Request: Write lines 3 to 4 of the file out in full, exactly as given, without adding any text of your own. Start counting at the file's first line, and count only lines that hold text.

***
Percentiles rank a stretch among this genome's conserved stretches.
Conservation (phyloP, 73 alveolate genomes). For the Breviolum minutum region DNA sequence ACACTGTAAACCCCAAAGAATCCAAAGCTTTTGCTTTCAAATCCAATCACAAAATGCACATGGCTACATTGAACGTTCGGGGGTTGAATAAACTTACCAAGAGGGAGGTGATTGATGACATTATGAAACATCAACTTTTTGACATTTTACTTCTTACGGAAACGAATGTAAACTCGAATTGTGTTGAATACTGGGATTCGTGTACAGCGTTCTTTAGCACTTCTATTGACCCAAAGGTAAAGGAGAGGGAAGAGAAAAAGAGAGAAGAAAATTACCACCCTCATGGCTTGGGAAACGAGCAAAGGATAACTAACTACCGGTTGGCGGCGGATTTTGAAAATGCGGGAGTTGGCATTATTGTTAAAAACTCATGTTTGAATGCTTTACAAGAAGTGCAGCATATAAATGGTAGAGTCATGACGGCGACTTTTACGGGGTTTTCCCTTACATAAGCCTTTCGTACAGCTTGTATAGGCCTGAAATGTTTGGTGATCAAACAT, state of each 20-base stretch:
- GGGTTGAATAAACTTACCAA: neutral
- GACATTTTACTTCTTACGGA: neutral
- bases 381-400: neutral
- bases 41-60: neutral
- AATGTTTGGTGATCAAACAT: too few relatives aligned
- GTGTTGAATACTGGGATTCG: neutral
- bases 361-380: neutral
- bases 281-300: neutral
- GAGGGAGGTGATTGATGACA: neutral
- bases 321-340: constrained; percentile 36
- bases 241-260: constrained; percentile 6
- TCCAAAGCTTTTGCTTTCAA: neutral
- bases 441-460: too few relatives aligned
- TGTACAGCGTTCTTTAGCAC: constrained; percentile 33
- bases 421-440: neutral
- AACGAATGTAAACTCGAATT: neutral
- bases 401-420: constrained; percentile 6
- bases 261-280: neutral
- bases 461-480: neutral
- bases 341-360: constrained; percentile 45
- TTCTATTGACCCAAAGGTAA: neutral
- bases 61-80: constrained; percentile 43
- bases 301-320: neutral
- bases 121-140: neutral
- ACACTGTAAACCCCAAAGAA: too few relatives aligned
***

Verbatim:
- GGGTTGAATAAACTTACCAA: neutral
- GACATTTTACTTCTTACGGA: neutral